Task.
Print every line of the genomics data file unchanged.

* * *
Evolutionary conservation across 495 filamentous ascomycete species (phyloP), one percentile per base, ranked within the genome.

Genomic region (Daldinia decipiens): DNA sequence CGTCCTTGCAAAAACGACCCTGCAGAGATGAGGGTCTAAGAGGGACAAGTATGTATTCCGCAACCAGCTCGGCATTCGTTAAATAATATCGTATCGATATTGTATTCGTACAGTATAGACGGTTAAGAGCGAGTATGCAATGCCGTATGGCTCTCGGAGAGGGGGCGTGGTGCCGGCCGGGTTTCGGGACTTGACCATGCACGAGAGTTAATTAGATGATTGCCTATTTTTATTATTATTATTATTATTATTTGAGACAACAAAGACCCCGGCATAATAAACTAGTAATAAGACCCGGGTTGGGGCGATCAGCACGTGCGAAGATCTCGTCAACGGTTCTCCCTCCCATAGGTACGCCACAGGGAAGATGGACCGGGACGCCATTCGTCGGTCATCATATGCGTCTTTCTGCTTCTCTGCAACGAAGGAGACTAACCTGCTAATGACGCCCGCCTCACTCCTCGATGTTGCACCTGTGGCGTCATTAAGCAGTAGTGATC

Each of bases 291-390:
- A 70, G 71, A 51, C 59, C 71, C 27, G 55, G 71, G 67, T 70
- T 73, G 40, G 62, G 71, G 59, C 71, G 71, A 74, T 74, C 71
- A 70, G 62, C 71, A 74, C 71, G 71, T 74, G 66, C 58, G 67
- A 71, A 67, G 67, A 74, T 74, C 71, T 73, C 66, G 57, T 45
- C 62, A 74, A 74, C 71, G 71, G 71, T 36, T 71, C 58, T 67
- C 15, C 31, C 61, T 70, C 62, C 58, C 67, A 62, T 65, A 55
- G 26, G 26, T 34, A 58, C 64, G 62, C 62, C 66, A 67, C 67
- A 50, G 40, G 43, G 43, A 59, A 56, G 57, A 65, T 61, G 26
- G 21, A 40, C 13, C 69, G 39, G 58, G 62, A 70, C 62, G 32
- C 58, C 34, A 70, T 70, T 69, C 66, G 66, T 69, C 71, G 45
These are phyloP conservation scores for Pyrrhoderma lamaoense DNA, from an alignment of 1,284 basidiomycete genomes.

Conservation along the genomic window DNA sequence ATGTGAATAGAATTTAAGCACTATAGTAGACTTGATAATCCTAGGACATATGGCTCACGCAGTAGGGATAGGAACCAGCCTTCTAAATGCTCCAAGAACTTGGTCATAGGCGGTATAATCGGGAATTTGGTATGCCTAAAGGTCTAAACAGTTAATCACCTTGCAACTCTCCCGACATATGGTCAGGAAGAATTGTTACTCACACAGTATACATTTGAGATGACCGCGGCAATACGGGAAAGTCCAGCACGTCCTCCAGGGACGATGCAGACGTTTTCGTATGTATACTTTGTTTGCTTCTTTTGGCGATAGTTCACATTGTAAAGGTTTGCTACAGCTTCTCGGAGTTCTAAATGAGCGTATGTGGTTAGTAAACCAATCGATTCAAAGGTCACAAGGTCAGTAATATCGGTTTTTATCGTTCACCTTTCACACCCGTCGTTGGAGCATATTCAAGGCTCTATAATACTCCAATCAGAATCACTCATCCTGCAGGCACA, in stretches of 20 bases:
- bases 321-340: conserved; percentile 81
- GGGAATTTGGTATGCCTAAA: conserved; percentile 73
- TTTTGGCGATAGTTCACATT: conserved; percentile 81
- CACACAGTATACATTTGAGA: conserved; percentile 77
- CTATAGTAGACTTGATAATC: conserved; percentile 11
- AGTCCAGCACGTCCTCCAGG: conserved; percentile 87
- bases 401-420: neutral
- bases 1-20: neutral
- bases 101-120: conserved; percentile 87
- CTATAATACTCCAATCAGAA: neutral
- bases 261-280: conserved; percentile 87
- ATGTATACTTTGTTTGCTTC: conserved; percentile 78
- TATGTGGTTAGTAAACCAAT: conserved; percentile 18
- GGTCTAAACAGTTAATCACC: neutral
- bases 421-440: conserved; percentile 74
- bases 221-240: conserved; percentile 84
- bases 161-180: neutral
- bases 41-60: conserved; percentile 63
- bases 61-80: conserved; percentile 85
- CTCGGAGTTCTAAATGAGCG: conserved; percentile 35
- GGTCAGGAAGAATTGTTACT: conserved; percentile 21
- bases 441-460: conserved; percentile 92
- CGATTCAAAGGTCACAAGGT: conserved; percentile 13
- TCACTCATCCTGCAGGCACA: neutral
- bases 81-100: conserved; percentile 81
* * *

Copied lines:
Evolutionary conservation across 495 filamentous ascomycete species (phyloP), one percentile per base, ranked within the genome.

Genomic region (Daldinia decipiens): DNA sequence CGTCCTTGCAAAAACGACCCTGCAGAGATGAGGGTCTAAGAGGGACAAGTATGTATTCCGCAACCAGCTCGGCATTCGTTAAATAATATCGTATCGATATTGTATTCGTACAGTATAGACGGTTAAGAGCGAGTATGCAATGCCGTATGGCTCTCGGAGAGGGGGCGTGGTGCCGGCCGGGTTTCGGGACTTGACCATGCACGAGAGTTAATTAGATGATTGCCTATTTTTATTATTATTATTATTATTATTTGAGACAACAAAGACCCCGGCATAATAAACTAGTAATAAGACCCGGGTTGGGGCGATCAGCACGTGCGAAGATCTCGTCAACGGTTCTCCCTCCCATAGGTACGCCACAGGGAAGATGGACCGGGACGCCATTCGTCGGTCATCATATGCGTCTTTCTGCTTCTCTGCAACGAAGGAGACTAACCTGCTAATGACGCCCGCCTCACTCCTCGATGTTGCACCTGTGGCGTCATTAAGCAGTAGTGATC

Each of bases 291-390:
- A 70, G 71, A 51, C 59, C 71, C 27, G 55, G 71, G 67, T 70
- T 73, G 40, G 62, G 71, G 59, C 71, G 71, A 74, T 74, C 71
- A 70, G 62, C 71, A 74, C 71, G 71, T 74, G 66, C 58, G 67
- A 71, A 67, G 67, A 74, T 74, C 71, T 73, C 66, G 57, T 45
- C 62, A 74, A 74, C 71, G 71, G 71, T 36, T 71, C 58, T 67
- C 15, C 31, C 61, T 70, C 62, C 58, C 67, A 62, T 65, A 55
- G 26, G 26, T 34, A 58, C 64, G 62, C 62, C 66, A 67, C 67
- A 50, G 40, G 43, G 43, A 59, A 56, G 57, A 65, T 61, G 26
- G 21, A 40, C 13, C 69, G 39, G 58, G 62, A 70, C 62, G 32
- C 58, C 34, A 70, T 70, T 69, C 66, G 66, T 69, C 71, G 45
These are phyloP conservation scores for Pyrrhoderma lamaoense DNA, from an alignment of 1,284 basidiomycete genomes.

Conservation along the genomic window DNA sequence ATGTGAATAGAATTTAAGCACTATAGTAGACTTGATAATCCTAGGACATATGGCTCACGCAGTAGGGATAGGAACCAGCCTTCTAAATGCTCCAAGAACTTGGTCATAGGCGGTATAATCGGGAATTTGGTATGCCTAAAGGTCTAAACAGTTAATCACCTTGCAACTCTCCCGACATATGGTCAGGAAGAATTGTTACTCACACAGTATACATTTGAGATGACCGCGGCAATACGGGAAAGTCCAGCACGTCCTCCAGGGACGATGCAGACGTTTTCGTATGTATACTTTGTTTGCTTCTTTTGGCGATAGTTCACATTGTAAAGGTTTGCTACAGCTTCTCGGAGTTCTAAATGAGCGTATGTGGTTAGTAAACCAATCGATTCAAAGGTCACAAGGTCAGTAATATCGGTTTTTATCGTTCACCTTTCACACCCGTCGTTGGAGCATATTCAAGGCTCTATAATACTCCAATCAGAATCACTCATCCTGCAGGCACA, in stretches of 20 bases:
- bases 321-340: conserved; percentile 81
- GGGAATTTGGTATGCCTAAA: conserved; percentile 73
- TTTTGGCGATAGTTCACATT: conserved; percentile 81
- CACACAGTATACATTTGAGA: conserved; percentile 77
- CTATAGTAGACTTGATAATC: conserved; percentile 11
- AGTCCAGCACGTCCTCCAGG: conserved; percentile 87
- bases 401-420: neutral
- bases 1-20: neutral
- bases 101-120: conserved; percentile 87
- CTATAATACTCCAATCAGAA: neutral
- bases 261-280: conserved; percentile 87
- ATGTATACTTTGTTTGCTTC: conserved; percentile 78
- TATGTGGTTAGTAAACCAAT: conserved; percentile 18
- GGTCTAAACAGTTAATCACC: neutral
- bases 421-440: conserved; percentile 74
- bases 221-240: conserved; percentile 84
- bases 161-180: neutral
- bases 41-60: conserved; percentile 63
- bases 61-80: conserved; percentile 85
- CTCGGAGTTCTAAATGAGCG: conserved; percentile 35
- GGTCAGGAAGAATTGTTACT: conserved; percentile 21
- bases 441-460: conserved; percentile 92
- CGATTCAAAGGTCACAAGGT: conserved; percentile 13
- TCACTCATCCTGCAGGCACA: neutral
- bases 81-100: conserved; percentile 81